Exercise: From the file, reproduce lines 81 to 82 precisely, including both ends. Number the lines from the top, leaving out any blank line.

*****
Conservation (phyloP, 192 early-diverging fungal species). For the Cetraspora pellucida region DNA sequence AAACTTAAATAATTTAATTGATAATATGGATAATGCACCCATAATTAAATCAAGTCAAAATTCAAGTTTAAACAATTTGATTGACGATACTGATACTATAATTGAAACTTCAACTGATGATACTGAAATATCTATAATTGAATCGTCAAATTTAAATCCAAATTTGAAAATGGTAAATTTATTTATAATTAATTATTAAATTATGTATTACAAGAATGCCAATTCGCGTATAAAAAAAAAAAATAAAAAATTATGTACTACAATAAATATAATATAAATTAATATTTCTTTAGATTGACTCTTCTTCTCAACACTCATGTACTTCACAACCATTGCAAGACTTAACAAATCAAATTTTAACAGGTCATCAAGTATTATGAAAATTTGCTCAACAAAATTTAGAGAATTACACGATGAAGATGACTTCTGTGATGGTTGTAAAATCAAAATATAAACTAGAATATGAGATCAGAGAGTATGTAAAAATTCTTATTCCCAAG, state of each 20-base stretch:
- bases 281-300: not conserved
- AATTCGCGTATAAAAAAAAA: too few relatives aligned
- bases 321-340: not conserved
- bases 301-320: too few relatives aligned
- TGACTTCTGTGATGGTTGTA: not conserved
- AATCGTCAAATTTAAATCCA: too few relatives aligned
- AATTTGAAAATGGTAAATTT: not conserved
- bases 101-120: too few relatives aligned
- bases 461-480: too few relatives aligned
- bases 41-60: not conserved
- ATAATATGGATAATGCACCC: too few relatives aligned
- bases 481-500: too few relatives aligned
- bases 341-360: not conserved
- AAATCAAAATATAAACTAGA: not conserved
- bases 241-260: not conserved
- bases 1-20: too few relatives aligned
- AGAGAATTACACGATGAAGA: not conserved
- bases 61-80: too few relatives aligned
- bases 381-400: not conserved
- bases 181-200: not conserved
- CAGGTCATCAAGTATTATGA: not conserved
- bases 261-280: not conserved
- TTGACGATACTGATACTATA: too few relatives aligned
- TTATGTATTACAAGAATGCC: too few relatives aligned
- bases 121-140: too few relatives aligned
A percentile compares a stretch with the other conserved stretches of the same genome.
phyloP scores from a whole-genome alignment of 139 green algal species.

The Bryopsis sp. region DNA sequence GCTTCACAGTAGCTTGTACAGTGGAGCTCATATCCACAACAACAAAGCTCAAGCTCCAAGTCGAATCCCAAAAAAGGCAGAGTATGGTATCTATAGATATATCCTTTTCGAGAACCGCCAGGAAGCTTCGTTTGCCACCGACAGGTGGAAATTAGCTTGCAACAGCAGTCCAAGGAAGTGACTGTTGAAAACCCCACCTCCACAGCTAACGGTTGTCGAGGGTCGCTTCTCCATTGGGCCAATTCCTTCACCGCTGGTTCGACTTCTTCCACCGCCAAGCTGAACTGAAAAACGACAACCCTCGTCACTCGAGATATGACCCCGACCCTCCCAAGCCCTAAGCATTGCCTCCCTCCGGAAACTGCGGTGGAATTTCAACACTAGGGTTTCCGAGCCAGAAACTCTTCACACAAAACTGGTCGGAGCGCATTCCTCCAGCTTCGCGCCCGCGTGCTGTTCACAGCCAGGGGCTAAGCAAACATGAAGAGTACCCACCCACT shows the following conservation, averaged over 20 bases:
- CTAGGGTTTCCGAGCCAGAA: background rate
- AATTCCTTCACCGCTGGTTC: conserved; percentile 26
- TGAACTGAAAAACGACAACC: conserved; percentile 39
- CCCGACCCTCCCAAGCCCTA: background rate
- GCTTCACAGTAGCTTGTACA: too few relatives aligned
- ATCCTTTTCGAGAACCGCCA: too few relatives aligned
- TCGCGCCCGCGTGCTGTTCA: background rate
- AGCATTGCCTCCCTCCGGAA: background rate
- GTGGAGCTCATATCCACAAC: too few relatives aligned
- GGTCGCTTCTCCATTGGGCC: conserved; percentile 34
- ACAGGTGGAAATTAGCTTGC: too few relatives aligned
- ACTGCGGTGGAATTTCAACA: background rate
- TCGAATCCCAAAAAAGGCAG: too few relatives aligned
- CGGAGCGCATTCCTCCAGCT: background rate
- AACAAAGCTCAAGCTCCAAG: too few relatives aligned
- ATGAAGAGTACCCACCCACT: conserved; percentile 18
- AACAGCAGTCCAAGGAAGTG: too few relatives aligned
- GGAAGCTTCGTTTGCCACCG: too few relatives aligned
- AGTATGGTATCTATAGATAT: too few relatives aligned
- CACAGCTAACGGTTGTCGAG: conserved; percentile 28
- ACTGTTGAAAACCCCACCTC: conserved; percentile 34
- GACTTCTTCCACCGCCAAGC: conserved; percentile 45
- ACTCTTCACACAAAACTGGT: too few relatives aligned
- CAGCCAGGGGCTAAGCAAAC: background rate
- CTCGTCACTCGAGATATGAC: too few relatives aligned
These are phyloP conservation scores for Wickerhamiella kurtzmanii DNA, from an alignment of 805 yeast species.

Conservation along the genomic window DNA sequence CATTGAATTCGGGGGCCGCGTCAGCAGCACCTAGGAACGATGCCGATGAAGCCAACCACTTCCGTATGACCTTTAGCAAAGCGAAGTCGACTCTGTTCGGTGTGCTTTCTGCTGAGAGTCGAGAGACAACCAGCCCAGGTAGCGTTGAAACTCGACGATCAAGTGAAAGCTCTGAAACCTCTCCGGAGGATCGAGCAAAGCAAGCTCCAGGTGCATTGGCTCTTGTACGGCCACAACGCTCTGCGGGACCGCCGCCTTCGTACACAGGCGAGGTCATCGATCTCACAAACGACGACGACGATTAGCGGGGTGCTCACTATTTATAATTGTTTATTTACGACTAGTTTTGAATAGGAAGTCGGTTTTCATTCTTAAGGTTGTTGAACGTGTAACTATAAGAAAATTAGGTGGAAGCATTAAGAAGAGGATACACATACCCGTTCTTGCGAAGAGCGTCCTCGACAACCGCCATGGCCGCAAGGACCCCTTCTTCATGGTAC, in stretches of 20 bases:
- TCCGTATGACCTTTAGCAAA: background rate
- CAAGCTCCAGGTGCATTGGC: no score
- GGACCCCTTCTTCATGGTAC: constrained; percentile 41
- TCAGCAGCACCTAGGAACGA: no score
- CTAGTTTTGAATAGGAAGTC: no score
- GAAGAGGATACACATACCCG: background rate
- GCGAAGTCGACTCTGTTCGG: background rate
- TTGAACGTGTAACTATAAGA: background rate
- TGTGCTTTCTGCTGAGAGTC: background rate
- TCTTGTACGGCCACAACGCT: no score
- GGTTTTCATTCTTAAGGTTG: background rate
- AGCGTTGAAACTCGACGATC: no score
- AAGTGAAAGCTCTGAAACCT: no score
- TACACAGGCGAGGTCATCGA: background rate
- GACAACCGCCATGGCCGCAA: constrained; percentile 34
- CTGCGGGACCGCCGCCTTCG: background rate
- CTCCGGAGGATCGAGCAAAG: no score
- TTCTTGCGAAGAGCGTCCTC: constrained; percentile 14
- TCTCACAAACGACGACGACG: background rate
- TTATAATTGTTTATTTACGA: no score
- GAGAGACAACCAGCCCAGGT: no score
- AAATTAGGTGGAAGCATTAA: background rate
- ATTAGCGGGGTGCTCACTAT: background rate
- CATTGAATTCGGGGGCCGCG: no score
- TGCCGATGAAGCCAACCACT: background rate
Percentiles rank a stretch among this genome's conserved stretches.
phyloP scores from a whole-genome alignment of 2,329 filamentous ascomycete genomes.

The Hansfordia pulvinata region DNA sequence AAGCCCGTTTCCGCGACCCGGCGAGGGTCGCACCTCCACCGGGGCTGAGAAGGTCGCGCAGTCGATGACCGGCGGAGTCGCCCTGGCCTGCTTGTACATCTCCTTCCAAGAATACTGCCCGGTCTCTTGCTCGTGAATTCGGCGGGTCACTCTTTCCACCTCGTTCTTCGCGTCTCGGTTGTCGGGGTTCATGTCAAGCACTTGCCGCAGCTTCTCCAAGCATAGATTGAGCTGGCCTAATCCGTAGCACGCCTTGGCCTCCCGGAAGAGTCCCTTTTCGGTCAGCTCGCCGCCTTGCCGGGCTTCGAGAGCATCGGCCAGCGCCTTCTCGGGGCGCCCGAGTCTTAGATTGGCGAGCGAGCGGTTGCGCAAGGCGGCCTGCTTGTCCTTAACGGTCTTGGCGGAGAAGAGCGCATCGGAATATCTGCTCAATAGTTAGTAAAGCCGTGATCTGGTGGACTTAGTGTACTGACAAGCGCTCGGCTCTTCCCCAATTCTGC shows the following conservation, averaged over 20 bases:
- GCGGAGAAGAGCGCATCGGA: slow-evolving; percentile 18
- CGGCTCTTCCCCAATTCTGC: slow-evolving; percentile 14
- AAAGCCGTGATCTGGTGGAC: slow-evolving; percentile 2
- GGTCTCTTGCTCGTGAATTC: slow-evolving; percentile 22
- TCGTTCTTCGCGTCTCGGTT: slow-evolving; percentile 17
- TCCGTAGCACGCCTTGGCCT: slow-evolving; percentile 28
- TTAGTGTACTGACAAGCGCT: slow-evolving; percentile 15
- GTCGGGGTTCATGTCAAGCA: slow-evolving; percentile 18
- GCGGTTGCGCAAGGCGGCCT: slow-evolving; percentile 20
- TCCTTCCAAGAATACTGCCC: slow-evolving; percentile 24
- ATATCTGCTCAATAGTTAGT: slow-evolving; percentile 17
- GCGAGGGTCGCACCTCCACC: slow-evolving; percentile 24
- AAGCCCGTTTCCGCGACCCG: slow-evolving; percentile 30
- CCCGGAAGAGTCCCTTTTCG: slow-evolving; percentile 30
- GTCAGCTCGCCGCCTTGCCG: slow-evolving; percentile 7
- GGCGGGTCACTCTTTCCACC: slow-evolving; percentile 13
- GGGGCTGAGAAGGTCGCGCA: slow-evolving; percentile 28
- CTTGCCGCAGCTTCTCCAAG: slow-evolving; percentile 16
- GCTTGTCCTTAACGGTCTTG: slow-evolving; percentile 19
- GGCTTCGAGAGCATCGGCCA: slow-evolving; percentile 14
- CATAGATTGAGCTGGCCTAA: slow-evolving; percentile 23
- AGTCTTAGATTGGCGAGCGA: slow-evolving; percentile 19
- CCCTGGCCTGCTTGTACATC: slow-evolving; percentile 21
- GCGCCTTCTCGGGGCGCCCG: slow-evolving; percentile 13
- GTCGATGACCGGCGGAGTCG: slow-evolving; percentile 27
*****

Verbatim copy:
- TGCCGATGAAGCCAACCACT: background rate
Percentiles rank a stretch among this genome's conserved stretches.